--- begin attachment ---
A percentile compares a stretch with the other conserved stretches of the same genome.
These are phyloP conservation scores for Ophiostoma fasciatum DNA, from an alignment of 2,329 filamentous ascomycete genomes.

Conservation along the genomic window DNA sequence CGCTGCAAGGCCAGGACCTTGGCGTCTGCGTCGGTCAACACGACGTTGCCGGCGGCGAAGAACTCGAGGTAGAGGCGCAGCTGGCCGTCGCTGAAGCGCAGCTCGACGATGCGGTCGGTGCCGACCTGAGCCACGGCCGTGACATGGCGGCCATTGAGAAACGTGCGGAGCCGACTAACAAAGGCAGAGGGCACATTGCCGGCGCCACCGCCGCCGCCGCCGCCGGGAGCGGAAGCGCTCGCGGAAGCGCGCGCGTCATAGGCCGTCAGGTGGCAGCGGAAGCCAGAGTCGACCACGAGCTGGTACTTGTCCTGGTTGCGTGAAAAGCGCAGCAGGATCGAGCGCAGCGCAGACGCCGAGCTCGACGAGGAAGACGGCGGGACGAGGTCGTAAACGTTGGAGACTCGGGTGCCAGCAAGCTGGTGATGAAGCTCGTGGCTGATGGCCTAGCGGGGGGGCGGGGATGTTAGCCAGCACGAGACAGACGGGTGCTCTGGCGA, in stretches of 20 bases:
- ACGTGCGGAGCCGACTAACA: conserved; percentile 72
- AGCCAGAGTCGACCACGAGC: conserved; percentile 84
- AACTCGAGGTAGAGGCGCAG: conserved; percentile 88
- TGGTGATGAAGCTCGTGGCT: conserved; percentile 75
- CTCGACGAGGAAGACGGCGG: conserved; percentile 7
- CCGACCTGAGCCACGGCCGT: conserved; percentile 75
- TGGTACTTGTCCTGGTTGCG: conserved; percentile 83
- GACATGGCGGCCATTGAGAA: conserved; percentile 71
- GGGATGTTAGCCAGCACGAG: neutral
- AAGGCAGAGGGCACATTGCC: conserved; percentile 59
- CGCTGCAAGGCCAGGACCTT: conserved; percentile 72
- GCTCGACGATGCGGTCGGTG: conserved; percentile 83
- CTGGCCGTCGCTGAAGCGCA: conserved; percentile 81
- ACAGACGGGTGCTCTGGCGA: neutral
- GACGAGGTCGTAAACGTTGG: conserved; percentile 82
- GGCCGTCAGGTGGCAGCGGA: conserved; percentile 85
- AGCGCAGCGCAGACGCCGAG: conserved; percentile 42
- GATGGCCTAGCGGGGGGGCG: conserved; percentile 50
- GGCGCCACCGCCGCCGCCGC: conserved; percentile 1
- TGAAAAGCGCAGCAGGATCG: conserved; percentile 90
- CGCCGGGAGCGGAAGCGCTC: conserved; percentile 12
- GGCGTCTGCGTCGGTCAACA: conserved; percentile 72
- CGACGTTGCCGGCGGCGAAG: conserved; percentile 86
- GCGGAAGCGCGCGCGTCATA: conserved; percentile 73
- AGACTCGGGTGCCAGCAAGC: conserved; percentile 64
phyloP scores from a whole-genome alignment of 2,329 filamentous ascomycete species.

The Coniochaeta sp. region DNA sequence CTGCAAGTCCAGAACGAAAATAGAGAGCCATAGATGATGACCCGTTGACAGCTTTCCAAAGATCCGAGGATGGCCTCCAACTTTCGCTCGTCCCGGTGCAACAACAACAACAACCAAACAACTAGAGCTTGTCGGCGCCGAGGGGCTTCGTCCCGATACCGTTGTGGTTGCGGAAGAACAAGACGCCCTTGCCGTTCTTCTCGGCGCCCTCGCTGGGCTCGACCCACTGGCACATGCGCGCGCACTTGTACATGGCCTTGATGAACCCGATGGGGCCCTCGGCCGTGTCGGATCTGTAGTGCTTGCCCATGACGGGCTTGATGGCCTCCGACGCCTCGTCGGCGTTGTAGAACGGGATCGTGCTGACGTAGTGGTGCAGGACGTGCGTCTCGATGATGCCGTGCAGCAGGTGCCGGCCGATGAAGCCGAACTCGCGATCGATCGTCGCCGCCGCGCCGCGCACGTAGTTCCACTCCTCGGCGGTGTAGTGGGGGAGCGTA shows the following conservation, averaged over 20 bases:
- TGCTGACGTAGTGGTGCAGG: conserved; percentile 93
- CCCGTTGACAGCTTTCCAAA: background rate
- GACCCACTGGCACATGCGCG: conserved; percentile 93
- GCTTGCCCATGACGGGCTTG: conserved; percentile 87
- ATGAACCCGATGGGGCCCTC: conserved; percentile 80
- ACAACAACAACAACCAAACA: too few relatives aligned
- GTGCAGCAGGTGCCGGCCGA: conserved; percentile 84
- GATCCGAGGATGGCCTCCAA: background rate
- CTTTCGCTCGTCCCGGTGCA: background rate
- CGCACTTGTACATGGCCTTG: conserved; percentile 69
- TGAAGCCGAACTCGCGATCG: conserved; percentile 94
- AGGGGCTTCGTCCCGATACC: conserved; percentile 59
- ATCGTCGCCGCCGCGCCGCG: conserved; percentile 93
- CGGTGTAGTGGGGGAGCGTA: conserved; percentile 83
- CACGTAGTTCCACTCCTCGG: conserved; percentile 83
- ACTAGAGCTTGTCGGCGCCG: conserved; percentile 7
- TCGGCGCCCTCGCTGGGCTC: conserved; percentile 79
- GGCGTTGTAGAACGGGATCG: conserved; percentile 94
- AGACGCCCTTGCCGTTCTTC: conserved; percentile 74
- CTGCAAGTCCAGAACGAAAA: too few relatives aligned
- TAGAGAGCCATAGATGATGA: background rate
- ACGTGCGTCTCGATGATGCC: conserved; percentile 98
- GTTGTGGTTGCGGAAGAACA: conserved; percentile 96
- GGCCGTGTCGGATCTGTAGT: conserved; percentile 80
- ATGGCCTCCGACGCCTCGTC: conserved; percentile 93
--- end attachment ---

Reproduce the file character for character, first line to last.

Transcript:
A percentile compares a stretch with the other conserved stretches of the same genome.
These are phyloP conservation scores for Ophiostoma fasciatum DNA, from an alignment of 2,329 filamentous ascomycete genomes.

Conservation along the genomic window DNA sequence CGCTGCAAGGCCAGGACCTTGGCGTCTGCGTCGGTCAACACGACGTTGCCGGCGGCGAAGAACTCGAGGTAGAGGCGCAGCTGGCCGTCGCTGAAGCGCAGCTCGACGATGCGGTCGGTGCCGACCTGAGCCACGGCCGTGACATGGCGGCCATTGAGAAACGTGCGGAGCCGACTAACAAAGGCAGAGGGCACATTGCCGGCGCCACCGCCGCCGCCGCCGCCGGGAGCGGAAGCGCTCGCGGAAGCGCGCGCGTCATAGGCCGTCAGGTGGCAGCGGAAGCCAGAGTCGACCACGAGCTGGTACTTGTCCTGGTTGCGTGAAAAGCGCAGCAGGATCGAGCGCAGCGCAGACGCCGAGCTCGACGAGGAAGACGGCGGGACGAGGTCGTAAACGTTGGAGACTCGGGTGCCAGCAAGCTGGTGATGAAGCTCGTGGCTGATGGCCTAGCGGGGGGGCGGGGATGTTAGCCAGCACGAGACAGACGGGTGCTCTGGCGA, in stretches of 20 bases:
- ACGTGCGGAGCCGACTAACA: conserved; percentile 72
- AGCCAGAGTCGACCACGAGC: conserved; percentile 84
- AACTCGAGGTAGAGGCGCAG: conserved; percentile 88
- TGGTGATGAAGCTCGTGGCT: conserved; percentile 75
- CTCGACGAGGAAGACGGCGG: conserved; percentile 7
- CCGACCTGAGCCACGGCCGT: conserved; percentile 75
- TGGTACTTGTCCTGGTTGCG: conserved; percentile 83
- GACATGGCGGCCATTGAGAA: conserved; percentile 71
- GGGATGTTAGCCAGCACGAG: neutral
- AAGGCAGAGGGCACATTGCC: conserved; percentile 59
- CGCTGCAAGGCCAGGACCTT: conserved; percentile 72
- GCTCGACGATGCGGTCGGTG: conserved; percentile 83
- CTGGCCGTCGCTGAAGCGCA: conserved; percentile 81
- ACAGACGGGTGCTCTGGCGA: neutral
- GACGAGGTCGTAAACGTTGG: conserved; percentile 82
- GGCCGTCAGGTGGCAGCGGA: conserved; percentile 85
- AGCGCAGCGCAGACGCCGAG: conserved; percentile 42
- GATGGCCTAGCGGGGGGGCG: conserved; percentile 50
- GGCGCCACCGCCGCCGCCGC: conserved; percentile 1
- TGAAAAGCGCAGCAGGATCG: conserved; percentile 90
- CGCCGGGAGCGGAAGCGCTC: conserved; percentile 12
- GGCGTCTGCGTCGGTCAACA: conserved; percentile 72
- CGACGTTGCCGGCGGCGAAG: conserved; percentile 86
- GCGGAAGCGCGCGCGTCATA: conserved; percentile 73
- AGACTCGGGTGCCAGCAAGC: conserved; percentile 64
phyloP scores from a whole-genome alignment of 2,329 filamentous ascomycete species.

The Coniochaeta sp. region DNA sequence CTGCAAGTCCAGAACGAAAATAGAGAGCCATAGATGATGACCCGTTGACAGCTTTCCAAAGATCCGAGGATGGCCTCCAACTTTCGCTCGTCCCGGTGCAACAACAACAACAACCAAACAACTAGAGCTTGTCGGCGCCGAGGGGCTTCGTCCCGATACCGTTGTGGTTGCGGAAGAACAAGACGCCCTTGCCGTTCTTCTCGGCGCCCTCGCTGGGCTCGACCCACTGGCACATGCGCGCGCACTTGTACATGGCCTTGATGAACCCGATGGGGCCCTCGGCCGTGTCGGATCTGTAGTGCTTGCCCATGACGGGCTTGATGGCCTCCGACGCCTCGTCGGCGTTGTAGAACGGGATCGTGCTGACGTAGTGGTGCAGGACGTGCGTCTCGATGATGCCGTGCAGCAGGTGCCGGCCGATGAAGCCGAACTCGCGATCGATCGTCGCCGCCGCGCCGCGCACGTAGTTCCACTCCTCGGCGGTGTAGTGGGGGAGCGTA shows the following conservation, averaged over 20 bases:
- TGCTGACGTAGTGGTGCAGG: conserved; percentile 93
- CCCGTTGACAGCTTTCCAAA: background rate
- GACCCACTGGCACATGCGCG: conserved; percentile 93
- GCTTGCCCATGACGGGCTTG: conserved; percentile 87
- ATGAACCCGATGGGGCCCTC: conserved; percentile 80
- ACAACAACAACAACCAAACA: too few relatives aligned
- GTGCAGCAGGTGCCGGCCGA: conserved; percentile 84
- GATCCGAGGATGGCCTCCAA: background rate
- CTTTCGCTCGTCCCGGTGCA: background rate
- CGCACTTGTACATGGCCTTG: conserved; percentile 69
- TGAAGCCGAACTCGCGATCG: conserved; percentile 94
- AGGGGCTTCGTCCCGATACC: conserved; percentile 59
- ATCGTCGCCGCCGCGCCGCG: conserved; percentile 93
- CGGTGTAGTGGGGGAGCGTA: conserved; percentile 83
- CACGTAGTTCCACTCCTCGG: conserved; percentile 83
- ACTAGAGCTTGTCGGCGCCG: conserved; percentile 7
- TCGGCGCCCTCGCTGGGCTC: conserved; percentile 79
- GGCGTTGTAGAACGGGATCG: conserved; percentile 94
- AGACGCCCTTGCCGTTCTTC: conserved; percentile 74
- CTGCAAGTCCAGAACGAAAA: too few relatives aligned
- TAGAGAGCCATAGATGATGA: background rate
- ACGTGCGTCTCGATGATGCC: conserved; percentile 98
- GTTGTGGTTGCGGAAGAACA: conserved; percentile 96
- GGCCGTGTCGGATCTGTAGT: conserved; percentile 80
- ATGGCCTCCGACGCCTCGTC: conserved; percentile 93